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8 June marks the UN World Oceans Day. Since 2008, the world has celebrated this observance to raise awareness on the ocean’s role and driving global systems that make the Earth habitable for humankind. Covering three-quarters of the earth’s surface, containing 97 percent of the earth’s water, and representing 99 percent of the living space on the planet by volume, the oceans provide and regulate our rainwater, drinking water, weather, climate, coastlines, 15 percent of our food, and even the oxygen in the air we breathe.  

Did you know? 

  • The ocean produces at least 50 percent of the planet’s oxygen.

  • Open ocean sites show current levels of acidity have increased by 26 percent since the start of the Industrial Revolution [1].

  • Just five percent of Earth's oceans have been explored and charted. The rest remains mostly undiscovered and unseen by humans.

  • According to the World Register of Marine Species [2] - there are now 240,470 accepted species, but this is believed to be just a small proportion of the species that exist, with new marine life being discovered every day.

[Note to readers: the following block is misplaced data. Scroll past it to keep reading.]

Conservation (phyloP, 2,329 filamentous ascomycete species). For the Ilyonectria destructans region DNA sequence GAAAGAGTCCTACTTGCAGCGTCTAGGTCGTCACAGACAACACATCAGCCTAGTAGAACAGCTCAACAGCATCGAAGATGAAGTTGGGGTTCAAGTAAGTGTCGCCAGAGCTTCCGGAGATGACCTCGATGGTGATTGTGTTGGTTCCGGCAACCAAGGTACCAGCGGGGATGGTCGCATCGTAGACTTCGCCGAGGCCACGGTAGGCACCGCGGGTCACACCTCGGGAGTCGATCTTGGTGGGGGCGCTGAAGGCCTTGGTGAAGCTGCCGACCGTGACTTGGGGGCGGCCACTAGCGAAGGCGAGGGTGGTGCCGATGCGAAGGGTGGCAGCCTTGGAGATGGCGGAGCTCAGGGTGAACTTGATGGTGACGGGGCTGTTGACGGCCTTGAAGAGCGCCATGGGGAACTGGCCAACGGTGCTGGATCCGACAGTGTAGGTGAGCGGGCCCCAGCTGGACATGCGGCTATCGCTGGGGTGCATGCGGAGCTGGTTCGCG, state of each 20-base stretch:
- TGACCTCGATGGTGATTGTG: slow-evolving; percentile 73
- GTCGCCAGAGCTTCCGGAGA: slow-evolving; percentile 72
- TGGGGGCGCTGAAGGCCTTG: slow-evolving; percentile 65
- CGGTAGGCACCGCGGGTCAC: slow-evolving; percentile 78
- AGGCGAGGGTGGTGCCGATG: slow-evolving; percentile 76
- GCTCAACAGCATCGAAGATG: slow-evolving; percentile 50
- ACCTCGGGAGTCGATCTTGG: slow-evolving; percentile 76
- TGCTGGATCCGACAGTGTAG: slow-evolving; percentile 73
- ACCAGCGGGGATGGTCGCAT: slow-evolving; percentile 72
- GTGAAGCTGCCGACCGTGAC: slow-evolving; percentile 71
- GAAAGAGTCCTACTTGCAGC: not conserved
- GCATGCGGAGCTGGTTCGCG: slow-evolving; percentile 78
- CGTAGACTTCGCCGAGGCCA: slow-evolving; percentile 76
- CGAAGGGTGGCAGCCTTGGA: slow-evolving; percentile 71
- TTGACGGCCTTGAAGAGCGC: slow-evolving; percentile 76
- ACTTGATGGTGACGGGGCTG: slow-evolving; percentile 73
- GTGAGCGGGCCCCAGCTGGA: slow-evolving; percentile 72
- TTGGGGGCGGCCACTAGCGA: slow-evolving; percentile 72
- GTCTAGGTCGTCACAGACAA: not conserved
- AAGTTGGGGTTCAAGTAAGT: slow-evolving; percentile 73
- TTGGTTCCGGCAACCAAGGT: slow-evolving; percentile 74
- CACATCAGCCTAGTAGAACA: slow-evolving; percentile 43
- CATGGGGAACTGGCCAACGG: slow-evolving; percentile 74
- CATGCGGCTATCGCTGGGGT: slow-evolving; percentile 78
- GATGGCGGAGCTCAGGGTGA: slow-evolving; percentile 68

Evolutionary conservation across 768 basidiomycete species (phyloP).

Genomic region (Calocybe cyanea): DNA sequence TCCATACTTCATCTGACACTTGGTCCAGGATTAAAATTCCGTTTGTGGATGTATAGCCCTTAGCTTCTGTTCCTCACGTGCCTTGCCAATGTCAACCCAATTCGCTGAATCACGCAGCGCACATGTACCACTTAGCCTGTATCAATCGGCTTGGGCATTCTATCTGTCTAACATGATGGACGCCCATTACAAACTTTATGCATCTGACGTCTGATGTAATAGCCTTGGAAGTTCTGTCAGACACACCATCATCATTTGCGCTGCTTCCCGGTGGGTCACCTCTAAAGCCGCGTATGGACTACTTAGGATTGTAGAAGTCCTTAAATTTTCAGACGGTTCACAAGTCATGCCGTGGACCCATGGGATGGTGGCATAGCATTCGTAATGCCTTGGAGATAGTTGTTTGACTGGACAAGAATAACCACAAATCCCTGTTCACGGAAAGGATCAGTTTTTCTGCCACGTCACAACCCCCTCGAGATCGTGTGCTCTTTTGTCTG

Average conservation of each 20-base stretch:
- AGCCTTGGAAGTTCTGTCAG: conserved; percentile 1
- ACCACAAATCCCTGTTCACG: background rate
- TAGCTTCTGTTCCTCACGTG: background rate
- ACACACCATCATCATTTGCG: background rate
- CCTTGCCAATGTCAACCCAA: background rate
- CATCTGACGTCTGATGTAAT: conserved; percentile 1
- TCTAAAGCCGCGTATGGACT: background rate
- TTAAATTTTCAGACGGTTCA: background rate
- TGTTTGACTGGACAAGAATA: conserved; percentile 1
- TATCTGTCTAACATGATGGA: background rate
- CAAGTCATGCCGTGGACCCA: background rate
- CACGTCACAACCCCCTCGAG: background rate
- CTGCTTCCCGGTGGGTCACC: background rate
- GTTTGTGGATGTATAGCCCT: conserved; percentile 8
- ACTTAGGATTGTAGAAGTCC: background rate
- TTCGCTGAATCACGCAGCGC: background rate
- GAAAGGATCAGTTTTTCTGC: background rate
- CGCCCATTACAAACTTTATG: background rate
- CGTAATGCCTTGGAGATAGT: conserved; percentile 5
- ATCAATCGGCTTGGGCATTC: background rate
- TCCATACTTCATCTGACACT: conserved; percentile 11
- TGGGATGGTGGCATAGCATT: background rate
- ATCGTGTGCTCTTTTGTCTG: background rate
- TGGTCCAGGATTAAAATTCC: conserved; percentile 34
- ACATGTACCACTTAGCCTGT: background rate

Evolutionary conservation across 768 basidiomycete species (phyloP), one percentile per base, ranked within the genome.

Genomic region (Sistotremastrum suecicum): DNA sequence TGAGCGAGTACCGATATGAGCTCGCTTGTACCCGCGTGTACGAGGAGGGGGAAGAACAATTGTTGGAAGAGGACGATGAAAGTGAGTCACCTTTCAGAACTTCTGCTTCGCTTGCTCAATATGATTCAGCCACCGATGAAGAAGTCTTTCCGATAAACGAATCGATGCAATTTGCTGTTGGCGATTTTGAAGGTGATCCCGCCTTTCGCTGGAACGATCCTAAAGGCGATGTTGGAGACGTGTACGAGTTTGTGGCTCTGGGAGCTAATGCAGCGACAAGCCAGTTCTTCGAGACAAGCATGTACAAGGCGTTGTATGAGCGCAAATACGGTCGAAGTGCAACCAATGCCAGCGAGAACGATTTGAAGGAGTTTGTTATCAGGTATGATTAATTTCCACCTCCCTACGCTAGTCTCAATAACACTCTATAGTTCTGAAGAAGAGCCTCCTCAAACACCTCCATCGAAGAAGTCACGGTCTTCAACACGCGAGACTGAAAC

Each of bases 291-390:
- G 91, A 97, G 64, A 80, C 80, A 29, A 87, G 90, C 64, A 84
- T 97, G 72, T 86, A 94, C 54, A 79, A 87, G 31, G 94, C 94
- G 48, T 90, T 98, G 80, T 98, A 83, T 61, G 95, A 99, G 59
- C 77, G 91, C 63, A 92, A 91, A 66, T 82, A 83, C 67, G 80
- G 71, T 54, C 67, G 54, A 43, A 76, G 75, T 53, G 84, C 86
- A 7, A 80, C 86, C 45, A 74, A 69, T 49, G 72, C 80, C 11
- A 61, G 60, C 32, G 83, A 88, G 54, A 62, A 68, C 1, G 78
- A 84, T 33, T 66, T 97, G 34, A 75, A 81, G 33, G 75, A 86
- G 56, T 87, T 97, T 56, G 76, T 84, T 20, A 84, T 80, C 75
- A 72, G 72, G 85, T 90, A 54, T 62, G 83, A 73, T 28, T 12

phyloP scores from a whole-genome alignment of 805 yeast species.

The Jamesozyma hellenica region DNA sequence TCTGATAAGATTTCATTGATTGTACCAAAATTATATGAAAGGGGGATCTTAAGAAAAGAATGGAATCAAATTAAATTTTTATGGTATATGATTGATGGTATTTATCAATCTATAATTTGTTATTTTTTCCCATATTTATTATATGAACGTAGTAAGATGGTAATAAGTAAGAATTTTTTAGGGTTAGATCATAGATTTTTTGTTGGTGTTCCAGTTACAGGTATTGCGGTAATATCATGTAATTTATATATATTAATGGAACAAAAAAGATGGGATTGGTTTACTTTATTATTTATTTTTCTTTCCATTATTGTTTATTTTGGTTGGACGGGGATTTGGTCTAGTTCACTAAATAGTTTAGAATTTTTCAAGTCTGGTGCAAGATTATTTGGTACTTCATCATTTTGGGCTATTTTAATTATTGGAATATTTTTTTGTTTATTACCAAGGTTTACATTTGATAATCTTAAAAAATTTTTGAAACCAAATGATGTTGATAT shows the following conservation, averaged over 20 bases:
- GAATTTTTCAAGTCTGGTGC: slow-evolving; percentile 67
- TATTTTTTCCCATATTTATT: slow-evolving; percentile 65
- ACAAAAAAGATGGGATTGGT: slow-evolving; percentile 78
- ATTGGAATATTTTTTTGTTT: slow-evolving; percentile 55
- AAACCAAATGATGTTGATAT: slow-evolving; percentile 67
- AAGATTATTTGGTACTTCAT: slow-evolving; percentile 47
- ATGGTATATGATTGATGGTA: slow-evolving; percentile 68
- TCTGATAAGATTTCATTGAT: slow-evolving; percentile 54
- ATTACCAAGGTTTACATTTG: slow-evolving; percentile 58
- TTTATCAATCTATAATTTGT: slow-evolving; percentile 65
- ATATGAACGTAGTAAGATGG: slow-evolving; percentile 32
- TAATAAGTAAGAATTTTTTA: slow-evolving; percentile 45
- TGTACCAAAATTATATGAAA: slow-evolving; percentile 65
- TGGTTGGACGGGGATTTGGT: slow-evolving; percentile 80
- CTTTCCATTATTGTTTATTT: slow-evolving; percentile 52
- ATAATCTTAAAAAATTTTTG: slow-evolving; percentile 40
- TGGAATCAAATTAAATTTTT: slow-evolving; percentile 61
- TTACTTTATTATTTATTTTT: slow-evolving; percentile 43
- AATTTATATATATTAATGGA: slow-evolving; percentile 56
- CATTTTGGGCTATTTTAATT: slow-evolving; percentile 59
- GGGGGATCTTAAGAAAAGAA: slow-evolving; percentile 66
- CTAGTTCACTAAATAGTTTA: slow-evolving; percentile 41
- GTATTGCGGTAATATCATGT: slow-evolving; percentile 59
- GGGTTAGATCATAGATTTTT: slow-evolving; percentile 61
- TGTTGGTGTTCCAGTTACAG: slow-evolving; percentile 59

More than three billion people rely on the ocean for their livelihoods, the vast majority in developing countries. This is why this year’s World Oceans Day’s theme is “The Ocean: Life and Livelihoods” – to underscore the importance of oceans for the cultural life and economic survival of communities around the world.

The oceans and their climate-security challenges in the Pacific

The Pacific Ocean is home to some of the most extensive coral reefs in the world, unique biodiversity, landscapes and geography, cultures and languages. Scattered throughout the ocean are 14 geographically and culturally diverse independent SIDS with a combined population of about 10 million.

Did you know?

  • Almost 98 percent of the Pacific region is ocean.

  • With 25,000 islands lying within it, the Pacific Ocean has more islands than anywhere else on the planet.

  • The Pacific is wider than the moon. At its widest point, from Indonesia all the way to Colombia, the Pacific Ocean expansion is 12,300 miles across, which is more than five times the diameter of the moon.

But how are the oceans connected to the stability and security dynamics in the Pacific?

Rising sea level